The General Assembly re-convened on Tuesday, November 27 and the session is expected to last two weeks as lawmakers take up hurricane relief, voter ID, economic incentives and other legislation deemed necessary. This session is considered a “lame-duck” session as outgoing members will be taking their last votes before the new legislature takes place in January.
Lawmakers passed Senate Bill 823: Hurricane Florence/Supplemental Act this week. The bill contains $299.8 million in extra relief for funding priorities identified by the General Assembly and the Governor. The bill passed the Senate 44-0 and the House 103-0.
$240 million of that money has been allocated to the N.C. Department of Agriculture and Consumer Services (DACS). The agriculture industry took huge hits during the storms, resulting in crop loss, livestock loss, and in turn lost profit. The appropriation is for DACS to assist farmers with debts associated with Hurricane Florence or other natural disasters. This money can only be used in the 53 counties declared disaster counties and the process will be done by applications received by DACS.
The bill includes additional funding for the following:
- $1.5 million to the Department of Public Instruction for damages to equipment and food in school nutrition programs
- $25 million to the Department of Public Instruction to cover repairs to schools damaged by the hurricane
- $18.5 million to the Coastal Storm Mitigation Fund to repair beaches
- $10 million to provide assistance to commercial fishing
- $5 million to The Golden L.E.A.F. to provide loans to affected small businesses
- $50,000 to the Wildlife Resources Commission for research into restoring dunes and beaches
- $1 million to the Administrative Office of the Courts for damaged equipment and make-up court sessions
- $250,000 to match federal funding for the Emergency Watershed Protection Program
Lawmakers will have $94.7 million leftover for future relief efforts.
On Election Day, voters in North Carolina faced a series of constitutional amendments to vote on. Voters across the state chose to approve the Voter ID amendment on the ballot, sending it to the General Assembly for implementation.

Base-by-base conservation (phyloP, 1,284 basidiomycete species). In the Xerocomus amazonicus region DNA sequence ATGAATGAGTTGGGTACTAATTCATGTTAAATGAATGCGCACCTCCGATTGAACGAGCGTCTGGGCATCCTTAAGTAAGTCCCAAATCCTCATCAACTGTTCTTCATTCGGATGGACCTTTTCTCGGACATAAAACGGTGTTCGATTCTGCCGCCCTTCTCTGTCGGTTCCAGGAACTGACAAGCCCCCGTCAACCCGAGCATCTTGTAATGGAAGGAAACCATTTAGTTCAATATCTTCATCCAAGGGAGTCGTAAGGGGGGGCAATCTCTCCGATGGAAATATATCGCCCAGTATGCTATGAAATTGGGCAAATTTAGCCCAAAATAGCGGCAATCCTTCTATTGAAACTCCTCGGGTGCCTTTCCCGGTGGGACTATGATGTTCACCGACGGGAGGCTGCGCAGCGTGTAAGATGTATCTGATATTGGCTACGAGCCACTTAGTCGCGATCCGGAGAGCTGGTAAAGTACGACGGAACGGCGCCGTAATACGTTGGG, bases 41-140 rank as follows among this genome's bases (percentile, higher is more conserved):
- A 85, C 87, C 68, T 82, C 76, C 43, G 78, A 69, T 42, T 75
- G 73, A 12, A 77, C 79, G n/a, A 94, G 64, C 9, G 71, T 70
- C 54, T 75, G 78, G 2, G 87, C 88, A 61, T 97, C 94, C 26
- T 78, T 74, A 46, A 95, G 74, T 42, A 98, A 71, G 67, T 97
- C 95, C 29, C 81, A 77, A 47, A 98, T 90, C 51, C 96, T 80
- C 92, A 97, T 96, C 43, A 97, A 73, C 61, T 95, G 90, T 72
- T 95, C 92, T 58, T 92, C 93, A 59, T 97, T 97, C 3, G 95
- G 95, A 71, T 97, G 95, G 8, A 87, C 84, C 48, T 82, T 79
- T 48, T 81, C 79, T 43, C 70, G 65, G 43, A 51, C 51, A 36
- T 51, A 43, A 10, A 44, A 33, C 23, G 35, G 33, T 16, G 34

Senate Bill 824: Implementation of Voter ID Const. Amendment passed the Senate 32-11 on Wednesday. The bill has now been referred to the House Committee on Elections and Ethics Law. The bill did not pass without lengthy debate between legislators on the floor of the Senate. The bill was touted as bipartisan with a Democratic sponsor in the Senate and Democratic sponsor in the House. Despite that, many Democrats contended that the five month rollout period provision was still too short for voters to be educated or obtain proper documents. Still, many were pleased with what they felt was progress in the language of the bill.
The bill allows three exceptions to the Voter ID requirement: a natural disaster occurs within 100 days on an election, a religious objection to having a photo taken, and a reasonable impediment to obtaining an ID.
The reasonable impediment language was worked on through an amendment. The reasons can be a stolen ID, disability, work/family responsibilities that hindered you from getting an ID. In 2019 elections, not knowing that there was a change in the law can be recognized as a reasonable impediment.
Under Senate Bill 824, the following IDs would be acceptable at the polls:
- A North Carolina driver's license
- Identification cards for non-drivers issued by the state Division of Motor Vehicles
- U.S. passports
- A county-issued voter ID card
- A tribal enrollment card issued by a federally or state-recognized tribe.
- A student ID card from a University of North Carolina school, a community college or a private university
- An employee identification card issued by a state or local government entity, including a charter school
- A driver's license or ID card issued by another state if the voter's registration came within 90 days of the election
- All of those types of ID must be valid and either unexpired or expired for less than a year. Officials at university, colleges and local government entities would be required to certify every four years that their processes for printing IDs are secured and that they have verified the age and citizenship status of recipients.
The bill also allows the following forms of ID regardless of whether they carry expiration or issuance dates:
- A military ID issued by the U.S. government
- A veteran's identification card issued by the U.S. Department of Veterans Affairs
- Any of the allowed IDs, even if they're expired, if the voter is at least 65 years old, as long as the ID was unexpired on his or her 65th birthday.
Over the past year, officials in North Carolina have been figuring out how to better attract high paying corporations to the state. Senate Bill 820: High-Pay JDIG Job Cap Modification focuses on recruitment of corporate headquarters to North Carolina. Senate Bill 820 increases the Job Development Investment Grant Cap from $6,500 per job to $16,000 per job. The 2018-19 state budget included lowering the qualifying criteria for such a project from $4 billion in capital investment and 5,000 new jobs to $1 billion and 3,000 new jobs
The Senate passed the bill 43-0 on Wednesday, and the House passed the measure 78-23 on Thursday. Proponents of the bill stressed the need for North Carolina to stay competitive with neighboring states that have been cutting taxes for corporations and luring big companies into their state. After the bill passed, it was announced that Honeywell, a Fortune 100 company was relocating from New Jersey to Charlotte.